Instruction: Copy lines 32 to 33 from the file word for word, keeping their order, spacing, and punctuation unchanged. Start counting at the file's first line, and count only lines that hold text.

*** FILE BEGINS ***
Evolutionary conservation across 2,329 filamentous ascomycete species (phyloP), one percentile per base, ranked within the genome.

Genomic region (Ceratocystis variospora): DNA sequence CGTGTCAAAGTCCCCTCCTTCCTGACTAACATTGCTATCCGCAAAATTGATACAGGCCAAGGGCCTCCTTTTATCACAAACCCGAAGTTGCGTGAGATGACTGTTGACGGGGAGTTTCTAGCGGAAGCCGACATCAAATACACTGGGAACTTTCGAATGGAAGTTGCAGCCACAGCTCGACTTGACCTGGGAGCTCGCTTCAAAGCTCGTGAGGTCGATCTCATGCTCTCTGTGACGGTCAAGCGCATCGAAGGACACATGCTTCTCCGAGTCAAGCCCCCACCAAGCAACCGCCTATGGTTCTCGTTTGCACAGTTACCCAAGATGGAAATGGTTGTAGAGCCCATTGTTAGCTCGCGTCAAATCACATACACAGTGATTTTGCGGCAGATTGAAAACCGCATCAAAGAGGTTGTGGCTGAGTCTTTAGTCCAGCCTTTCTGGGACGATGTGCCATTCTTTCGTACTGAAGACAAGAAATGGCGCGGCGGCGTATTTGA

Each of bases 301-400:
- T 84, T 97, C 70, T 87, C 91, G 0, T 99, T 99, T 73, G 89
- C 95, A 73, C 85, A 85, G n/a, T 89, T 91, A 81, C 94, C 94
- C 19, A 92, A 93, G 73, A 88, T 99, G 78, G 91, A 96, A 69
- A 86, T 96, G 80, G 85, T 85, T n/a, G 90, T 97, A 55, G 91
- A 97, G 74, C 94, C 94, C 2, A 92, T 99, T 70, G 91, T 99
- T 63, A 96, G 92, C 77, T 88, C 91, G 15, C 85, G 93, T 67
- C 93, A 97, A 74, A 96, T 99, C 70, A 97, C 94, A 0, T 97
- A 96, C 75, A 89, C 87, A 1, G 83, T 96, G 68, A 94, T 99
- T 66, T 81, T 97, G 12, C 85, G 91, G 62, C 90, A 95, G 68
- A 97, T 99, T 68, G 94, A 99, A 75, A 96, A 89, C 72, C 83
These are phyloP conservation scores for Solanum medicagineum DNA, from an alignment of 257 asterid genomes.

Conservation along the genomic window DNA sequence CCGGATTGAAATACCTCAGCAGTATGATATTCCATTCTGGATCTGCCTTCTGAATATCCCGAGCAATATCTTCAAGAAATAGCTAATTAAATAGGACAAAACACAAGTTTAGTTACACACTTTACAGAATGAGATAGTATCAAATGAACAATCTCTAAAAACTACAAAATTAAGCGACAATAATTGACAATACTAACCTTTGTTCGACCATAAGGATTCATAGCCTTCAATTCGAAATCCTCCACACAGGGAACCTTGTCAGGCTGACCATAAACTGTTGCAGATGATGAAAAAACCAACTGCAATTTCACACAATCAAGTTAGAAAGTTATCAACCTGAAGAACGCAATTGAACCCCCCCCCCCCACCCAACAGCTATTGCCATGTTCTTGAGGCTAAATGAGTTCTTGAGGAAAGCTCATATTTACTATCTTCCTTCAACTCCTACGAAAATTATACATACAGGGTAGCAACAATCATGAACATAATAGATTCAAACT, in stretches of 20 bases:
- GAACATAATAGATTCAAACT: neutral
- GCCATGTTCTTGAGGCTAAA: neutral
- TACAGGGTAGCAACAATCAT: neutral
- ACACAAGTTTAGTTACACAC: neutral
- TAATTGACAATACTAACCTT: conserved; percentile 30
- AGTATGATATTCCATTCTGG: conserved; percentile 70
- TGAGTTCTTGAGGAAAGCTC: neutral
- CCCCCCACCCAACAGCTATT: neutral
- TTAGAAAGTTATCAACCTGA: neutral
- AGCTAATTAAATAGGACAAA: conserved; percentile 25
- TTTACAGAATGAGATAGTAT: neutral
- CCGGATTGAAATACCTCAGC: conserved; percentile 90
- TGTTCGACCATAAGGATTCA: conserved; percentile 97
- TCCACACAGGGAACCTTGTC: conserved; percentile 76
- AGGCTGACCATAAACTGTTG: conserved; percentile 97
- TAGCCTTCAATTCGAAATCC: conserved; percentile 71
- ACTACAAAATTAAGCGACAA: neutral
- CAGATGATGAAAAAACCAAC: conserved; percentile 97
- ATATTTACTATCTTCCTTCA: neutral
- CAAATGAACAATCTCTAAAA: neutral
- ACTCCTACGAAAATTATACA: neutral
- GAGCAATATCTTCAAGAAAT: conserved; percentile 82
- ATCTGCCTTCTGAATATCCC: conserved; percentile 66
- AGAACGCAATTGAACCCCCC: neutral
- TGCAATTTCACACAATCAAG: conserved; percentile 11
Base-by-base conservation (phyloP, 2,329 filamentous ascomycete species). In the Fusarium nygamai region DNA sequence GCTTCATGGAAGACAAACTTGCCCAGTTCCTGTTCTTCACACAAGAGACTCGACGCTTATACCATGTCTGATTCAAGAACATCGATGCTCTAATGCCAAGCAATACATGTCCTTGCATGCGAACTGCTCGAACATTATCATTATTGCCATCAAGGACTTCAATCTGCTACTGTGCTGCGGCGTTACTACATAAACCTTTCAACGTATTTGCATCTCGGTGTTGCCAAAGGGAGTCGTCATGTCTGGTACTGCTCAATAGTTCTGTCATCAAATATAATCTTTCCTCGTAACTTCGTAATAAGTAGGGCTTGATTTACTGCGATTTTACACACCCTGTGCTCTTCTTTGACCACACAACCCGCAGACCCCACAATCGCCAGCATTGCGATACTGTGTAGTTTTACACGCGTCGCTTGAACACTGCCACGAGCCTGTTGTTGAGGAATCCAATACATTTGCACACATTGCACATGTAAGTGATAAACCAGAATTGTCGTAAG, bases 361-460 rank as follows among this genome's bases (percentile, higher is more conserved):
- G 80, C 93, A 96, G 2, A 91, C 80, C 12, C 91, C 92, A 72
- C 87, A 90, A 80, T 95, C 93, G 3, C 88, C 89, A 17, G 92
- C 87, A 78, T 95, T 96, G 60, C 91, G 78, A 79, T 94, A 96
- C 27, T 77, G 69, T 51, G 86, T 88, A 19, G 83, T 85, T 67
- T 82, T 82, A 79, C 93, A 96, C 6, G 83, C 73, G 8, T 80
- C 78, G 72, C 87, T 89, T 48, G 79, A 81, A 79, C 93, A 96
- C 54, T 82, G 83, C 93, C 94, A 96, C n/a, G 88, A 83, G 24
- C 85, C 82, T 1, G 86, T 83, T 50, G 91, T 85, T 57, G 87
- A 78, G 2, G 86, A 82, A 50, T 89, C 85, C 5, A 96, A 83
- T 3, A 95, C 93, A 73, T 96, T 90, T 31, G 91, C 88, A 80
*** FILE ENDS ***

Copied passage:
- ACTACAAAATTAAGCGACAA: neutral
- CAGATGATGAAAAAACCAAC: conserved; percentile 97